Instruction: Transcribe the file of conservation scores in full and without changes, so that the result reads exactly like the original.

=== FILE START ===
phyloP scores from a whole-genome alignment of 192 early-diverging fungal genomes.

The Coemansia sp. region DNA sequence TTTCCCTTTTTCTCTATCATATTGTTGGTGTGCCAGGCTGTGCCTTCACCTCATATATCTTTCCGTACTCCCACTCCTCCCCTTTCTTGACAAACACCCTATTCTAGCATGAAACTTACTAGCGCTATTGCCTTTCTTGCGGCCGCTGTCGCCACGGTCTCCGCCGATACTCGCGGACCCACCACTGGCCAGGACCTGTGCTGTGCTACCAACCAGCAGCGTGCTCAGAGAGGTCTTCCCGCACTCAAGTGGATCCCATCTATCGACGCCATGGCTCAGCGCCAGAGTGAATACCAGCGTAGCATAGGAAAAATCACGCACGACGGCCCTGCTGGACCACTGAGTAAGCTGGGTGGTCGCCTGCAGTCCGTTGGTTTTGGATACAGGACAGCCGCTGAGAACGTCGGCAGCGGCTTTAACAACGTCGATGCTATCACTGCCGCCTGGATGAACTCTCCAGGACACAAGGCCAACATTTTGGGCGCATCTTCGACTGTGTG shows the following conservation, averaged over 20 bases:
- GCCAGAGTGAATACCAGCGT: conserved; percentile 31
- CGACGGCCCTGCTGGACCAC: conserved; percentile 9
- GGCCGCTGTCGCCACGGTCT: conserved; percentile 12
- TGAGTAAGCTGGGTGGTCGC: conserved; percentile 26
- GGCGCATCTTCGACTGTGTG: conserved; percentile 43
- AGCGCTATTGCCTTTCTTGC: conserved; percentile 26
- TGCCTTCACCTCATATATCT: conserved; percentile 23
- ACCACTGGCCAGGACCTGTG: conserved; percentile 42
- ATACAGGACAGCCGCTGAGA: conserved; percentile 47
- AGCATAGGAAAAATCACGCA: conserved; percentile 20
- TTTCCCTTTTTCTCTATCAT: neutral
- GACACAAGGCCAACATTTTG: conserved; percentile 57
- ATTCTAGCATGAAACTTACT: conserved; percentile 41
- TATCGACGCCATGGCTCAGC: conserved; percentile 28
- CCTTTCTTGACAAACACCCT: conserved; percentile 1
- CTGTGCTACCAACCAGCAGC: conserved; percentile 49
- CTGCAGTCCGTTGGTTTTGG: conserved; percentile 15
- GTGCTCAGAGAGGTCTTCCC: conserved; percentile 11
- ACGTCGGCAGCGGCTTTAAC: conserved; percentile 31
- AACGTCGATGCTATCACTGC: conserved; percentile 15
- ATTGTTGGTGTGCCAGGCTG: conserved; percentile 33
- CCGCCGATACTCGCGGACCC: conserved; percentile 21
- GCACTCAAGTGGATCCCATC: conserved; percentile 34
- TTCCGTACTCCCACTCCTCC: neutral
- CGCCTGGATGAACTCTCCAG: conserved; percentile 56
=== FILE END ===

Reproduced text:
phyloP scores from a whole-genome alignment of 192 early-diverging fungal genomes.

The Coemansia sp. region DNA sequence TTTCCCTTTTTCTCTATCATATTGTTGGTGTGCCAGGCTGTGCCTTCACCTCATATATCTTTCCGTACTCCCACTCCTCCCCTTTCTTGACAAACACCCTATTCTAGCATGAAACTTACTAGCGCTATTGCCTTTCTTGCGGCCGCTGTCGCCACGGTCTCCGCCGATACTCGCGGACCCACCACTGGCCAGGACCTGTGCTGTGCTACCAACCAGCAGCGTGCTCAGAGAGGTCTTCCCGCACTCAAGTGGATCCCATCTATCGACGCCATGGCTCAGCGCCAGAGTGAATACCAGCGTAGCATAGGAAAAATCACGCACGACGGCCCTGCTGGACCACTGAGTAAGCTGGGTGGTCGCCTGCAGTCCGTTGGTTTTGGATACAGGACAGCCGCTGAGAACGTCGGCAGCGGCTTTAACAACGTCGATGCTATCACTGCCGCCTGGATGAACTCTCCAGGACACAAGGCCAACATTTTGGGCGCATCTTCGACTGTGTG shows the following conservation, averaged over 20 bases:
- GCCAGAGTGAATACCAGCGT: conserved; percentile 31
- CGACGGCCCTGCTGGACCAC: conserved; percentile 9
- GGCCGCTGTCGCCACGGTCT: conserved; percentile 12
- TGAGTAAGCTGGGTGGTCGC: conserved; percentile 26
- GGCGCATCTTCGACTGTGTG: conserved; percentile 43
- AGCGCTATTGCCTTTCTTGC: conserved; percentile 26
- TGCCTTCACCTCATATATCT: conserved; percentile 23
- ACCACTGGCCAGGACCTGTG: conserved; percentile 42
- ATACAGGACAGCCGCTGAGA: conserved; percentile 47
- AGCATAGGAAAAATCACGCA: conserved; percentile 20
- TTTCCCTTTTTCTCTATCAT: neutral
- GACACAAGGCCAACATTTTG: conserved; percentile 57
- ATTCTAGCATGAAACTTACT: conserved; percentile 41
- TATCGACGCCATGGCTCAGC: conserved; percentile 28
- CCTTTCTTGACAAACACCCT: conserved; percentile 1
- CTGTGCTACCAACCAGCAGC: conserved; percentile 49
- CTGCAGTCCGTTGGTTTTGG: conserved; percentile 15
- GTGCTCAGAGAGGTCTTCCC: conserved; percentile 11
- ACGTCGGCAGCGGCTTTAAC: conserved; percentile 31
- AACGTCGATGCTATCACTGC: conserved; percentile 15
- ATTGTTGGTGTGCCAGGCTG: conserved; percentile 33
- CCGCCGATACTCGCGGACCC: conserved; percentile 21
- GCACTCAAGTGGATCCCATC: conserved; percentile 34
- TTCCGTACTCCCACTCCTCC: neutral
- CGCCTGGATGAACTCTCCAG: conserved; percentile 56